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Automakers make halo cars to drum up excitement and show off what they can do, but there's more to it than that. Advanced platforms allow a company's engineers to experiment with all sorts of technologies. And in the case of the upcoming new Acura NSX, that includes new paint processes.

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Splitting The Difference Makes The Difference

Immediately after landing at Washington's Dulles airport, an Acura representative handed me the keys to a 2014 TSX with fewer than 180 miles on its clock. The four-cylinder engine started and I pointed its signature beak towards a destination in Middleburg, VA. It was a curious move by the Japanese automaker, especially considering that I had flown no less than 2,300 miles to drive the discontinued vehicle's ostensible successor, the all-new 2015 Acura TLX.

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Let's say you just got a big promotion at work or the kids are moving out of the house, and you finally have some extra money. You decide to blow it all at once and treat yourself by upgrading your ride. Naturally, you look to a luxury automaker. What do you choose?

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Assuming all goes to plan, automakers test their vehicles to the breaking point in the months and years leading up to that vehicle's actual release into the public. Which is good, because it's much better for a car to break in glorious fashion in the hands of the company that produces it than in the driveway of an owner who just spent their hard-earned cash to get it.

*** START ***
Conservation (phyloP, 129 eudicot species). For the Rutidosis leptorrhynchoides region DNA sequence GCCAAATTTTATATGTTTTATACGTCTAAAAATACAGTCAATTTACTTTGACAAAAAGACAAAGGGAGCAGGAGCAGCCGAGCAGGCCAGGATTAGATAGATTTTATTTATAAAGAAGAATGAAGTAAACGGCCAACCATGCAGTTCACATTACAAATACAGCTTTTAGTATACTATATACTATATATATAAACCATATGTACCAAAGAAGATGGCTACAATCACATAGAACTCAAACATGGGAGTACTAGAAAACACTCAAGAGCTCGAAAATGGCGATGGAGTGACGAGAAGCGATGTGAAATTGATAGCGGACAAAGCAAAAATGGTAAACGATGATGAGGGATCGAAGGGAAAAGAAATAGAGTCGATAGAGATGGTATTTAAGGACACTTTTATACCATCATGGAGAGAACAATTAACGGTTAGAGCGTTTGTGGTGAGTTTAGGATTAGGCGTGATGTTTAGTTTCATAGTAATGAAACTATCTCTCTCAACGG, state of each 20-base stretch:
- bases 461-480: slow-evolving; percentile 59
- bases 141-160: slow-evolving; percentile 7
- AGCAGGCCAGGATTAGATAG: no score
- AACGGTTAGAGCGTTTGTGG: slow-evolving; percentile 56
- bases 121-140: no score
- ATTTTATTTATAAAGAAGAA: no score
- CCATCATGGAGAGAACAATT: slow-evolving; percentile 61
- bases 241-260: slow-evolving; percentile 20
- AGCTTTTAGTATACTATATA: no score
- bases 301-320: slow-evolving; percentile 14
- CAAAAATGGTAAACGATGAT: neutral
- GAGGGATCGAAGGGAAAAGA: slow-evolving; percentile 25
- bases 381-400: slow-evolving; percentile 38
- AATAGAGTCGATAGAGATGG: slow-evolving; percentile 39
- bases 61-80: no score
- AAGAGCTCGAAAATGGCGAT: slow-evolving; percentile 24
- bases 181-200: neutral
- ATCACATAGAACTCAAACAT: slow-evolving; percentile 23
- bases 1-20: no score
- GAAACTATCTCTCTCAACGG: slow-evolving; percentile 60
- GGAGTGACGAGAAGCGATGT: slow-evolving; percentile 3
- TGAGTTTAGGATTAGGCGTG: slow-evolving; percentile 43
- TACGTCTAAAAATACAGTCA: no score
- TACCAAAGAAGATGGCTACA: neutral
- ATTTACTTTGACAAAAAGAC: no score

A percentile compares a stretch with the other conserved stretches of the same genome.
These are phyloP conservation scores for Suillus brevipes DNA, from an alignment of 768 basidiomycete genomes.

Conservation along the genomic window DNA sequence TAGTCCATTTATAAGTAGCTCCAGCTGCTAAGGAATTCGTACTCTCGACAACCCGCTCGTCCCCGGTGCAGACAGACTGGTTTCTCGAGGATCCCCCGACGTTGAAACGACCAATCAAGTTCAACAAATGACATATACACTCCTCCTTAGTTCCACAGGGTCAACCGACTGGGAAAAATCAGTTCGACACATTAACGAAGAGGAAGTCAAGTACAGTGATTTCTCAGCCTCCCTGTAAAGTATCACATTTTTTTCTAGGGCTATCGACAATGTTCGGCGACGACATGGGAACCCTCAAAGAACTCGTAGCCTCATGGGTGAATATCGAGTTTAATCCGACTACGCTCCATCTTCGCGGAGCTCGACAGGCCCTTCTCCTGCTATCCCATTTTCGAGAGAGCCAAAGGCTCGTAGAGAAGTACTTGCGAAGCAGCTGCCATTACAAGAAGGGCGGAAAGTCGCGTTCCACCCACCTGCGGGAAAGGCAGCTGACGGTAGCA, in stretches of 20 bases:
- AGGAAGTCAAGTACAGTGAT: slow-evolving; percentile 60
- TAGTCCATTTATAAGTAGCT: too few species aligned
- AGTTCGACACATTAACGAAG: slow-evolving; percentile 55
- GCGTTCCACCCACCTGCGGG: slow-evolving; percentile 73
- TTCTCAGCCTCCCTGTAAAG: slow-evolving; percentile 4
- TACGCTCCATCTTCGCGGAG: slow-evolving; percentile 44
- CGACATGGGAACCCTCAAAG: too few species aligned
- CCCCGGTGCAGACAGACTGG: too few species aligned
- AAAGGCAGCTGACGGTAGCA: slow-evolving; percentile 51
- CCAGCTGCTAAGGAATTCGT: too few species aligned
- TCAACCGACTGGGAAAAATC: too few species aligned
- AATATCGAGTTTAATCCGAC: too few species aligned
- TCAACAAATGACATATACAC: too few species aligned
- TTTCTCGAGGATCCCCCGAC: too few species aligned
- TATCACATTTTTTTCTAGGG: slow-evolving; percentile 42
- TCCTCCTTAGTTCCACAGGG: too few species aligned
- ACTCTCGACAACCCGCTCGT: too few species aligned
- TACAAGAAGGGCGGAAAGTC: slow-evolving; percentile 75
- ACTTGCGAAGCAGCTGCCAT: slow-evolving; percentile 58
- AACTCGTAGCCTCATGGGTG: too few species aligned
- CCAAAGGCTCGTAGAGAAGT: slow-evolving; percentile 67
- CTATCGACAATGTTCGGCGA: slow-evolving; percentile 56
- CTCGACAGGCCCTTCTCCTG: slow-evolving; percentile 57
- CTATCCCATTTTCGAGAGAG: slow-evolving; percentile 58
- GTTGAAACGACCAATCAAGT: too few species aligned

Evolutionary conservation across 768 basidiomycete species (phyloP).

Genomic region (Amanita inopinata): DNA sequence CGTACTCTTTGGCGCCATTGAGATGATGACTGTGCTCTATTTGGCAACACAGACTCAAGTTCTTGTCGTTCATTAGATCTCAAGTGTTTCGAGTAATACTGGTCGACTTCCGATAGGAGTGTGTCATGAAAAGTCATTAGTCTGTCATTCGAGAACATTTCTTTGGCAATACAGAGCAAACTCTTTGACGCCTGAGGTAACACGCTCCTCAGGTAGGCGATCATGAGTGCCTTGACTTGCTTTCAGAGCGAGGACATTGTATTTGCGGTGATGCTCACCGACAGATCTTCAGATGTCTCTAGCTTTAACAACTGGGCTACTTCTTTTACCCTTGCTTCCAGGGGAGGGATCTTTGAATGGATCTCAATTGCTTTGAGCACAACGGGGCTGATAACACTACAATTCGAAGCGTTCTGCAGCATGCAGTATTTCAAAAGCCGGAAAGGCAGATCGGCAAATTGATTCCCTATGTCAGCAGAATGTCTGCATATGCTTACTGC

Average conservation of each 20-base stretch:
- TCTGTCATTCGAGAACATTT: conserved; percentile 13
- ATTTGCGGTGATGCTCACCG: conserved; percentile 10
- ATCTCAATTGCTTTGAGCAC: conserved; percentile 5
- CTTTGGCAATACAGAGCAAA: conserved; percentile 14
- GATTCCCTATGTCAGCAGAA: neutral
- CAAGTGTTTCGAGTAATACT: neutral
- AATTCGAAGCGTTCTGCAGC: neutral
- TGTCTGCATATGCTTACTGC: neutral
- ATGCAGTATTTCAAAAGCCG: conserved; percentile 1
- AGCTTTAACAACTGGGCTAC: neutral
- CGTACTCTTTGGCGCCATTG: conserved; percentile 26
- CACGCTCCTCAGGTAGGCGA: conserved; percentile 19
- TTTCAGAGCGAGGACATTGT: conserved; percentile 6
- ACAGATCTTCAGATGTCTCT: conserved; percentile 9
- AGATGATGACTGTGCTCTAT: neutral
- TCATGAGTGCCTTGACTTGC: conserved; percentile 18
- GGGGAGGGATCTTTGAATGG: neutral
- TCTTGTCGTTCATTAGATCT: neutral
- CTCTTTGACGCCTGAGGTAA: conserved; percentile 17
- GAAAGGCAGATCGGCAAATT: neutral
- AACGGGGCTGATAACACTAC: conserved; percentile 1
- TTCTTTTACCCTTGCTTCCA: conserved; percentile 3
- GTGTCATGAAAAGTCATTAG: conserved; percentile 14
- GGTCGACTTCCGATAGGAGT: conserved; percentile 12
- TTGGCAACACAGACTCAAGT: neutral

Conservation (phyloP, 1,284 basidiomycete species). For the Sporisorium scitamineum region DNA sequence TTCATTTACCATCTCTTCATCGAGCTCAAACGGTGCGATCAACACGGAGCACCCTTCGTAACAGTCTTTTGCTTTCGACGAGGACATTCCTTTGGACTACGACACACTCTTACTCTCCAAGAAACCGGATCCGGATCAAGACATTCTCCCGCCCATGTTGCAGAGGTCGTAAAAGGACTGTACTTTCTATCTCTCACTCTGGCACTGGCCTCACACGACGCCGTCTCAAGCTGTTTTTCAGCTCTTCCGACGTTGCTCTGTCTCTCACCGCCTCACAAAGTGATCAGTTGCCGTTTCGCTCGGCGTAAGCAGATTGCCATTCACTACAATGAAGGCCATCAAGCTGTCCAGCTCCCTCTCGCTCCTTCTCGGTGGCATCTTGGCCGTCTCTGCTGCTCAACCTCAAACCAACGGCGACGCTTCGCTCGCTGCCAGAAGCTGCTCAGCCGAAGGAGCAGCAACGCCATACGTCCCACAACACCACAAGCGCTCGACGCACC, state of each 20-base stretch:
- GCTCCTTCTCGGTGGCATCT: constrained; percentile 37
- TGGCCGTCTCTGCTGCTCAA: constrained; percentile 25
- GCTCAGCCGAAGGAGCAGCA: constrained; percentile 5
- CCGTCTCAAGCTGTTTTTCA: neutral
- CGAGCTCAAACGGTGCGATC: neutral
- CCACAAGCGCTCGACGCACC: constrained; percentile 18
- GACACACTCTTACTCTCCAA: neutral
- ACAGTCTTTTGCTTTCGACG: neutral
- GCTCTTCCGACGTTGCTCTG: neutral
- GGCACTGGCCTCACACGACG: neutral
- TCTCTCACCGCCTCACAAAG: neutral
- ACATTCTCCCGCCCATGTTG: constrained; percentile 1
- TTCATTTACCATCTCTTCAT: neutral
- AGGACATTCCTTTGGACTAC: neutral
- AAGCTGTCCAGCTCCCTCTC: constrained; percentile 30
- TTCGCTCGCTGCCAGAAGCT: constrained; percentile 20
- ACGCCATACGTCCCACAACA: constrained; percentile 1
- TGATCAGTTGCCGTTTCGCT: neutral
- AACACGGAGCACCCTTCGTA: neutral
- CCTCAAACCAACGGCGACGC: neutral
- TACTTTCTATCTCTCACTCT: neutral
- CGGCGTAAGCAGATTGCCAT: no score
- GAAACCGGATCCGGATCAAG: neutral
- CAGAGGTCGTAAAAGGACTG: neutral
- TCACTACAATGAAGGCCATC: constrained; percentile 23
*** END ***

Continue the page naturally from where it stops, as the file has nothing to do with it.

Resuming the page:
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Every year in the fast-paced automotive industry brings new models, but it also spells the end for some that have been less successful. This year will be no exception.

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Acura hasn't been shy about trotting out the concept version of its upcoming NSX hybrid supercar – we've seen it colorized on Facebook, wearing Super GT drag and running wrapped at Mid Ohio – but until now, we've missed seeing the production version at all. Thankfully, our boys in the field have been diligently camped out by the Nürburgring, just the place for Acura engineers to get the NSX shaken down and ready for the public.

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It's been three months since Acura unveiled the supposedly production-ready TLX sedan at the New York Auto Show, but dealers have yet to receive any units to sell. That's because, as we reported back in April, production of the TLX was pushed back. We're glad to report now, however, that production has commenced at the Marysville Auto Plant in Ohio.

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Business for Acura has been in a weird place, recently, and the company's latest car launches have been especially rocky. For example, the ILX Hybrid was recently discontinued after just two model years with only about 2,660 sold in that time. The company also delayed the launch of its new TLX by a few months until later this summer. However, despite its issues with sedans, the automaker's utility-vehicle business in absolutely booming. In fact, it now claims that the MDX is the best-selling thr

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The Acura ILX just can't seem to catch a break. The Japanese automaker recently decided that the ILX Hybrid would no longer be offered in the US for the 2015 model year. Now, a possibility for fires has also cropped up in the compact luxury sedan. Acura has announced a recall of 14,078 examples from the 2013 and 2014 model years because the headlights could overheat and ignite the car. The company also issued a stop-sale for examples still at dealers until they can be repaired.

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Following a delay this spring, Acura is now ready to launch the 2015 TLX sedan this August, with pricing now confirmed to start at $30,995, *not including $895 for destination. This base MSRP is just $360 more than that of the outgoing TSX sedan; the TLX replaces both the TSX and TL in Acura's 2015 model year lineup.